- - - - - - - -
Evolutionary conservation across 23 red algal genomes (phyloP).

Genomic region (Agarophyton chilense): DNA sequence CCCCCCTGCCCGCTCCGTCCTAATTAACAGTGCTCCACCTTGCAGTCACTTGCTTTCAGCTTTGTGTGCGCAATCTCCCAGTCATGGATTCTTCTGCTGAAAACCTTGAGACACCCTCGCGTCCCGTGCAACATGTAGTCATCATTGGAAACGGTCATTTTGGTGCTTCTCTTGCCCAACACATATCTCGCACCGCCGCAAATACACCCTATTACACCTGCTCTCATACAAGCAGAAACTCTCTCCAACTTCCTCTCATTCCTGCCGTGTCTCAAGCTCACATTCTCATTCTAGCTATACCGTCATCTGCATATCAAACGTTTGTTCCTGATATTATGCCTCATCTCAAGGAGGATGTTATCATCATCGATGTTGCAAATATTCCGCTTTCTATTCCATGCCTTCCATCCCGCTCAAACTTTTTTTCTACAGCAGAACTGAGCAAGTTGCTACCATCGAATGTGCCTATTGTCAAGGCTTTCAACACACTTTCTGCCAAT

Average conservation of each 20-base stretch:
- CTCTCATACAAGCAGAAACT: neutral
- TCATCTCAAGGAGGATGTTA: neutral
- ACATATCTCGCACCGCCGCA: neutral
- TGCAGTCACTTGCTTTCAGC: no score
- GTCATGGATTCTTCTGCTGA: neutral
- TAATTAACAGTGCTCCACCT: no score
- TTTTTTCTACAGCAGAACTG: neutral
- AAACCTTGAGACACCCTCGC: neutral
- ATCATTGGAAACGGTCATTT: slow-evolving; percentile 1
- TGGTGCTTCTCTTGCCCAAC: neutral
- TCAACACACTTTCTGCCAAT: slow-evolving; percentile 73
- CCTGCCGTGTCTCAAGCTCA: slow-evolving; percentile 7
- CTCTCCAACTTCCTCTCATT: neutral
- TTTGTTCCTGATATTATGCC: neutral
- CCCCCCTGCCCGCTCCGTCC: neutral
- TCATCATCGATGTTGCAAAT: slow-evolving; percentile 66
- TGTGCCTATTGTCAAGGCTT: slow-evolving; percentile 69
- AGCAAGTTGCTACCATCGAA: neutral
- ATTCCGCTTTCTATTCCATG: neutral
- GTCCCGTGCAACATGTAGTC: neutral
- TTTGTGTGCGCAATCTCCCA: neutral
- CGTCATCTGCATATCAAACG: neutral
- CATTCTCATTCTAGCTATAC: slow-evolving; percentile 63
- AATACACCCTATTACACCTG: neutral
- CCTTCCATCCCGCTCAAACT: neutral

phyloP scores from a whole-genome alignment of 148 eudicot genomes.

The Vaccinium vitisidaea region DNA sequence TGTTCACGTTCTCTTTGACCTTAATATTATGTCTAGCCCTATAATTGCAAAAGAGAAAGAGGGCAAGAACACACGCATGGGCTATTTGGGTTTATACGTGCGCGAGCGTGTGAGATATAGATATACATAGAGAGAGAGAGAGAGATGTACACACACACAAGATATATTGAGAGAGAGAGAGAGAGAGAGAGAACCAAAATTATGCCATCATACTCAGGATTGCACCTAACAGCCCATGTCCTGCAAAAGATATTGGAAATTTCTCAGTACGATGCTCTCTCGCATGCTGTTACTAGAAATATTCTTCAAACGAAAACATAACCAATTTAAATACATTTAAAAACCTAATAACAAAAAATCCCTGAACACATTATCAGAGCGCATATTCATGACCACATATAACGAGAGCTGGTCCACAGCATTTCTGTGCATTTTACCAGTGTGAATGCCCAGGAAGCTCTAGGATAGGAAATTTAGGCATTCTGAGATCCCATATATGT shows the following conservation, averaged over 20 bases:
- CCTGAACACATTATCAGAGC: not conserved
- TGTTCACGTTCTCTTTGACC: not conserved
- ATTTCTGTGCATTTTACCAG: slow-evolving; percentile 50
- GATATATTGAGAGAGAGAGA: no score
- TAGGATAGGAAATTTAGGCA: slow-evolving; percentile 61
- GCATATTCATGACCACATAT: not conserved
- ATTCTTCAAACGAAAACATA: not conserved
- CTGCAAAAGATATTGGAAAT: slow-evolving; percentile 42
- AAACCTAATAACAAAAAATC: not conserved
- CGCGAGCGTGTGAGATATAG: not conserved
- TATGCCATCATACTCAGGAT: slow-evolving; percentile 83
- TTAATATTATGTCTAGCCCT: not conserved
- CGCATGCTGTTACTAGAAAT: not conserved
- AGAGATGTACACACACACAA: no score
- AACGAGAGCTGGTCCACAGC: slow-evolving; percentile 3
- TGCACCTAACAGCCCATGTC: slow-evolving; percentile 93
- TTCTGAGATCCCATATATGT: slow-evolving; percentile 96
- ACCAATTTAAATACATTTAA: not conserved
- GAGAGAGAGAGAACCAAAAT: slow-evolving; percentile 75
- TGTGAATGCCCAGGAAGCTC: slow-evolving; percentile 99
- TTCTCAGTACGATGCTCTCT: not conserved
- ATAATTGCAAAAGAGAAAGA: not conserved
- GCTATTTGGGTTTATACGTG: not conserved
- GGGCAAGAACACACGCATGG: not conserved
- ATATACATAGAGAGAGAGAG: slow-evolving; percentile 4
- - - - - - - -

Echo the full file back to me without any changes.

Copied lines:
Evolutionary conservation across 23 red algal genomes (phyloP).

Genomic region (Agarophyton chilense): DNA sequence CCCCCCTGCCCGCTCCGTCCTAATTAACAGTGCTCCACCTTGCAGTCACTTGCTTTCAGCTTTGTGTGCGCAATCTCCCAGTCATGGATTCTTCTGCTGAAAACCTTGAGACACCCTCGCGTCCCGTGCAACATGTAGTCATCATTGGAAACGGTCATTTTGGTGCTTCTCTTGCCCAACACATATCTCGCACCGCCGCAAATACACCCTATTACACCTGCTCTCATACAAGCAGAAACTCTCTCCAACTTCCTCTCATTCCTGCCGTGTCTCAAGCTCACATTCTCATTCTAGCTATACCGTCATCTGCATATCAAACGTTTGTTCCTGATATTATGCCTCATCTCAAGGAGGATGTTATCATCATCGATGTTGCAAATATTCCGCTTTCTATTCCATGCCTTCCATCCCGCTCAAACTTTTTTTCTACAGCAGAACTGAGCAAGTTGCTACCATCGAATGTGCCTATTGTCAAGGCTTTCAACACACTTTCTGCCAAT

Average conservation of each 20-base stretch:
- CTCTCATACAAGCAGAAACT: neutral
- TCATCTCAAGGAGGATGTTA: neutral
- ACATATCTCGCACCGCCGCA: neutral
- TGCAGTCACTTGCTTTCAGC: no score
- GTCATGGATTCTTCTGCTGA: neutral
- TAATTAACAGTGCTCCACCT: no score
- TTTTTTCTACAGCAGAACTG: neutral
- AAACCTTGAGACACCCTCGC: neutral
- ATCATTGGAAACGGTCATTT: slow-evolving; percentile 1
- TGGTGCTTCTCTTGCCCAAC: neutral
- TCAACACACTTTCTGCCAAT: slow-evolving; percentile 73
- CCTGCCGTGTCTCAAGCTCA: slow-evolving; percentile 7
- CTCTCCAACTTCCTCTCATT: neutral
- TTTGTTCCTGATATTATGCC: neutral
- CCCCCCTGCCCGCTCCGTCC: neutral
- TCATCATCGATGTTGCAAAT: slow-evolving; percentile 66
- TGTGCCTATTGTCAAGGCTT: slow-evolving; percentile 69
- AGCAAGTTGCTACCATCGAA: neutral
- ATTCCGCTTTCTATTCCATG: neutral
- GTCCCGTGCAACATGTAGTC: neutral
- TTTGTGTGCGCAATCTCCCA: neutral
- CGTCATCTGCATATCAAACG: neutral
- CATTCTCATTCTAGCTATAC: slow-evolving; percentile 63
- AATACACCCTATTACACCTG: neutral
- CCTTCCATCCCGCTCAAACT: neutral

phyloP scores from a whole-genome alignment of 148 eudicot genomes.

The Vaccinium vitisidaea region DNA sequence TGTTCACGTTCTCTTTGACCTTAATATTATGTCTAGCCCTATAATTGCAAAAGAGAAAGAGGGCAAGAACACACGCATGGGCTATTTGGGTTTATACGTGCGCGAGCGTGTGAGATATAGATATACATAGAGAGAGAGAGAGAGATGTACACACACACAAGATATATTGAGAGAGAGAGAGAGAGAGAGAGAACCAAAATTATGCCATCATACTCAGGATTGCACCTAACAGCCCATGTCCTGCAAAAGATATTGGAAATTTCTCAGTACGATGCTCTCTCGCATGCTGTTACTAGAAATATTCTTCAAACGAAAACATAACCAATTTAAATACATTTAAAAACCTAATAACAAAAAATCCCTGAACACATTATCAGAGCGCATATTCATGACCACATATAACGAGAGCTGGTCCACAGCATTTCTGTGCATTTTACCAGTGTGAATGCCCAGGAAGCTCTAGGATAGGAAATTTAGGCATTCTGAGATCCCATATATGT shows the following conservation, averaged over 20 bases:
- CCTGAACACATTATCAGAGC: not conserved
- TGTTCACGTTCTCTTTGACC: not conserved
- ATTTCTGTGCATTTTACCAG: slow-evolving; percentile 50
- GATATATTGAGAGAGAGAGA: no score
- TAGGATAGGAAATTTAGGCA: slow-evolving; percentile 61
- GCATATTCATGACCACATAT: not conserved
- ATTCTTCAAACGAAAACATA: not conserved
- CTGCAAAAGATATTGGAAAT: slow-evolving; percentile 42
- AAACCTAATAACAAAAAATC: not conserved
- CGCGAGCGTGTGAGATATAG: not conserved
- TATGCCATCATACTCAGGAT: slow-evolving; percentile 83
- TTAATATTATGTCTAGCCCT: not conserved
- CGCATGCTGTTACTAGAAAT: not conserved
- AGAGATGTACACACACACAA: no score
- AACGAGAGCTGGTCCACAGC: slow-evolving; percentile 3
- TGCACCTAACAGCCCATGTC: slow-evolving; percentile 93
- TTCTGAGATCCCATATATGT: slow-evolving; percentile 96
- ACCAATTTAAATACATTTAA: not conserved
- GAGAGAGAGAGAACCAAAAT: slow-evolving; percentile 75
- TGTGAATGCCCAGGAAGCTC: slow-evolving; percentile 99
- TTCTCAGTACGATGCTCTCT: not conserved
- ATAATTGCAAAAGAGAAAGA: not conserved
- GCTATTTGGGTTTATACGTG: not conserved
- GGGCAAGAACACACGCATGG: not conserved
- ATATACATAGAGAGAGAGAG: slow-evolving; percentile 4